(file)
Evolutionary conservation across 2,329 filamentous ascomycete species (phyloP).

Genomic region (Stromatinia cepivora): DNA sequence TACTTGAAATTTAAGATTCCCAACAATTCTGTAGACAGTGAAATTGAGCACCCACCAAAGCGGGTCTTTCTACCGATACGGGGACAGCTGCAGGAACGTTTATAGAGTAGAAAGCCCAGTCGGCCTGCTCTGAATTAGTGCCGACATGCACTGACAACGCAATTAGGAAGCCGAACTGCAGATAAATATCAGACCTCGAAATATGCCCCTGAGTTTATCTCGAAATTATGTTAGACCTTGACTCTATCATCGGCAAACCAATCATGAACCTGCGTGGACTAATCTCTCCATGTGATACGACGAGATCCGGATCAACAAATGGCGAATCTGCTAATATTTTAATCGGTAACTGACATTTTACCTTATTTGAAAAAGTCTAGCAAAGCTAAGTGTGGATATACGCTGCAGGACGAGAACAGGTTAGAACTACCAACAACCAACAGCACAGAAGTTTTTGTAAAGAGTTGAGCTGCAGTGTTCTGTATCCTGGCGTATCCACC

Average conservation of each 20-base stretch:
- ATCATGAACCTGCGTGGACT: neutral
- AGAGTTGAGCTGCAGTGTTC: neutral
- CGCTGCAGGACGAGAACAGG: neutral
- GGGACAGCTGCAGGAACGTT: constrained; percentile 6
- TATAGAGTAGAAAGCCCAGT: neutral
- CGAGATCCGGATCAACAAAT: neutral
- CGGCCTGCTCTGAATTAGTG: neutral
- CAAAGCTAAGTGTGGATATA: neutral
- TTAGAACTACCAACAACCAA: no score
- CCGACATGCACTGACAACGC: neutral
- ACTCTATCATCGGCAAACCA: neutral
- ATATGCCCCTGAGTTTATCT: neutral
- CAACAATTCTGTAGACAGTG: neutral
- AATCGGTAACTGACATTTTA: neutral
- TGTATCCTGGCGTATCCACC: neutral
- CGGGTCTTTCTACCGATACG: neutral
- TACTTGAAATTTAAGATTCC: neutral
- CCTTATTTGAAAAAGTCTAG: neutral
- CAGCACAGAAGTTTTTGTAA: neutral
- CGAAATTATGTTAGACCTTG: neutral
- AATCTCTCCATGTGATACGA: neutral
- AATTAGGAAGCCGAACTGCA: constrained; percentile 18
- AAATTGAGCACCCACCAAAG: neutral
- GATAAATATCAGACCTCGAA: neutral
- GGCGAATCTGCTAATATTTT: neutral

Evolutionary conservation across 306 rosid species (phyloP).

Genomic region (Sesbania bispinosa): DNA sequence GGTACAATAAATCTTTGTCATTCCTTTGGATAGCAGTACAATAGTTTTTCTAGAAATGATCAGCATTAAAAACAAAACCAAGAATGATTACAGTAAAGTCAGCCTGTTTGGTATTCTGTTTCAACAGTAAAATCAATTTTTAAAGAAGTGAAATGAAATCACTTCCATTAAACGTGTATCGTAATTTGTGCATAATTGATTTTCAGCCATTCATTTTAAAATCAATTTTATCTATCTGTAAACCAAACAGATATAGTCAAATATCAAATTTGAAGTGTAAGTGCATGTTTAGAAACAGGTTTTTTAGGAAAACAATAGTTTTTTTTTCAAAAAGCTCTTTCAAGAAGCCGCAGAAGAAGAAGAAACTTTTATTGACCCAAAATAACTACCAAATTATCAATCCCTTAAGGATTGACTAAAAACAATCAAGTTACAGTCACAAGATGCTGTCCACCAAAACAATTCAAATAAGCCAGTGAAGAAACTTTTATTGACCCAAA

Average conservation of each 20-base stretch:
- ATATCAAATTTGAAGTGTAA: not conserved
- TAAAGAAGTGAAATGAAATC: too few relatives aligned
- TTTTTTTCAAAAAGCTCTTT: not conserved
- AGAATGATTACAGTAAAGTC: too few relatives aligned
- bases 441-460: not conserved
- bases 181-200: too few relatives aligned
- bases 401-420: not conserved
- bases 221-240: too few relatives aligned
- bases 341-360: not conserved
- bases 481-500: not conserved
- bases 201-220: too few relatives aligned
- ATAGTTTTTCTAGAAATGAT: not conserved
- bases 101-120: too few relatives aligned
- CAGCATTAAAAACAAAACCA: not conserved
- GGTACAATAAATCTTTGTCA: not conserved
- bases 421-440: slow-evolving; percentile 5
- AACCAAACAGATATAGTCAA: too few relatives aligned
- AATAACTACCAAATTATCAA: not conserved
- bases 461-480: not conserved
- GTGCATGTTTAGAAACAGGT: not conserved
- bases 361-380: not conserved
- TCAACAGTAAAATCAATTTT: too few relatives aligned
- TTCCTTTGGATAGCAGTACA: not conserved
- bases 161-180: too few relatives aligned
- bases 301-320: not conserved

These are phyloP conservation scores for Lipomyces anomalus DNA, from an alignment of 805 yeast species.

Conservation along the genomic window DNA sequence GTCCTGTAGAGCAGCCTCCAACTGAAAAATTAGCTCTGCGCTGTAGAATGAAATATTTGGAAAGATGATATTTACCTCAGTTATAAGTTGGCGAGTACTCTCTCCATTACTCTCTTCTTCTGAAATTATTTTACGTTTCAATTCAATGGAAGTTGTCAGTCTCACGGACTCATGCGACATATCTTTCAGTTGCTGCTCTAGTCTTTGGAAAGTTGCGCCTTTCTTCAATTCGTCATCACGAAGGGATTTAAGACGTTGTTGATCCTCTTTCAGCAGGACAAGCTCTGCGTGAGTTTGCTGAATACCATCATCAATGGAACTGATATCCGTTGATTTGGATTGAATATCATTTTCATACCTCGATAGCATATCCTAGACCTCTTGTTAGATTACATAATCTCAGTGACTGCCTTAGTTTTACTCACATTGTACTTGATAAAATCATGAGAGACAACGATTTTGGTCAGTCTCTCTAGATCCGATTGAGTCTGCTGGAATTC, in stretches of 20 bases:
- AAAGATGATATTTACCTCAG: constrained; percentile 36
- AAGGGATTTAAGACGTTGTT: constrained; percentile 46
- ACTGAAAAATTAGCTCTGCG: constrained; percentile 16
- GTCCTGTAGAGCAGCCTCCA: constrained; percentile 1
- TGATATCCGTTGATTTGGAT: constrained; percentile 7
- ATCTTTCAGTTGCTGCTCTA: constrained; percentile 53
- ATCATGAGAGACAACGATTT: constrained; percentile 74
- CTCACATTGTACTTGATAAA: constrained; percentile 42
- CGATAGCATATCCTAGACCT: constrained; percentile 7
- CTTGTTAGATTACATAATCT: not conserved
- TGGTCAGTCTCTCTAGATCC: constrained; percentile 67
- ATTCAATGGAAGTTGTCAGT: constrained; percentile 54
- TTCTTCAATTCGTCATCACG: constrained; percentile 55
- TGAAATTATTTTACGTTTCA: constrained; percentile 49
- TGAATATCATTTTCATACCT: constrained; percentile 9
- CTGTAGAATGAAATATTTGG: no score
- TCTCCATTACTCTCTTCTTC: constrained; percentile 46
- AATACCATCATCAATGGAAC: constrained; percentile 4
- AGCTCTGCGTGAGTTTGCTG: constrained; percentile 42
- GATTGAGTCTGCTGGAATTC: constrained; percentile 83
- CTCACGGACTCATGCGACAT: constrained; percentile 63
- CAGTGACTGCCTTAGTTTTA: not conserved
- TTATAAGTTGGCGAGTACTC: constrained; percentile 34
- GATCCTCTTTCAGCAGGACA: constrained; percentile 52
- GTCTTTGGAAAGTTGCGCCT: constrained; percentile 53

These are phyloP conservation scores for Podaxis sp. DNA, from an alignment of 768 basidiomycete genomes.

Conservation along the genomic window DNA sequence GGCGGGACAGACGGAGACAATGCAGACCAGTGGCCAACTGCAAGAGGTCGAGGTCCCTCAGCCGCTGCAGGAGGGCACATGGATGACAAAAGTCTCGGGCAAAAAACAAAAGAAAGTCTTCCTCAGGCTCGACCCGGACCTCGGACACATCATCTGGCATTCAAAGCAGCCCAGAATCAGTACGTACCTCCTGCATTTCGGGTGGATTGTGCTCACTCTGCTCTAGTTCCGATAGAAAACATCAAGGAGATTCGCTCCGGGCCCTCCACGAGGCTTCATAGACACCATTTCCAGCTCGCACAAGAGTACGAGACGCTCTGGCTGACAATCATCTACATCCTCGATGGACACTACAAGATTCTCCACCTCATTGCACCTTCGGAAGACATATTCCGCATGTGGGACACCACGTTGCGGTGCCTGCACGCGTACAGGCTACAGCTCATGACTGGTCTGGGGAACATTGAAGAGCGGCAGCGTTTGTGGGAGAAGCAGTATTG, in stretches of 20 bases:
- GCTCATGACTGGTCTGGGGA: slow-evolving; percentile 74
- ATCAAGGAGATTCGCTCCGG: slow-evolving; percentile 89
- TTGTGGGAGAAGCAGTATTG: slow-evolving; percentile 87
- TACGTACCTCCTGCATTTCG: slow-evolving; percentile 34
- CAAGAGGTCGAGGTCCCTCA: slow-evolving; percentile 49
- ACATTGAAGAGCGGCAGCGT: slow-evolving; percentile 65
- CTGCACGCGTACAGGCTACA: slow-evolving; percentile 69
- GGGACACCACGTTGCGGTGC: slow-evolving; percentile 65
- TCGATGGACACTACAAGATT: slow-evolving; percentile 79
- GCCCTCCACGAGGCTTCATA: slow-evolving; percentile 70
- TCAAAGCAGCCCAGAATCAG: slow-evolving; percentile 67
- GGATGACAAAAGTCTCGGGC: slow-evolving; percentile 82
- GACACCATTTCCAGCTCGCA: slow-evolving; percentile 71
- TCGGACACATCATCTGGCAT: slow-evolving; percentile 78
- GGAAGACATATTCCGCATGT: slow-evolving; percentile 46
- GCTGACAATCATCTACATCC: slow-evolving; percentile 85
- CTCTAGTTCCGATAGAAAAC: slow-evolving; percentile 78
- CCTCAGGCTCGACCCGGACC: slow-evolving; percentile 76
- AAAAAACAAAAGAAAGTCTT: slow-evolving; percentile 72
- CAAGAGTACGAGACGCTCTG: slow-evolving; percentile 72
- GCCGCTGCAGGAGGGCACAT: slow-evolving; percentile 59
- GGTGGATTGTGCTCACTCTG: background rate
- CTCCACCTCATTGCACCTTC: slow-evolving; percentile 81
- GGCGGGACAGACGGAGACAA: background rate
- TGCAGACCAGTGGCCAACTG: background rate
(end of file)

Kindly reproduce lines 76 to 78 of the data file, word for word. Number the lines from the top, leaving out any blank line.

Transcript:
- AATACCATCATCAATGGAAC: constrained; percentile 4
- AGCTCTGCGTGAGTTTGCTG: constrained; percentile 42
- GATTGAGTCTGCTGGAATTC: constrained; percentile 83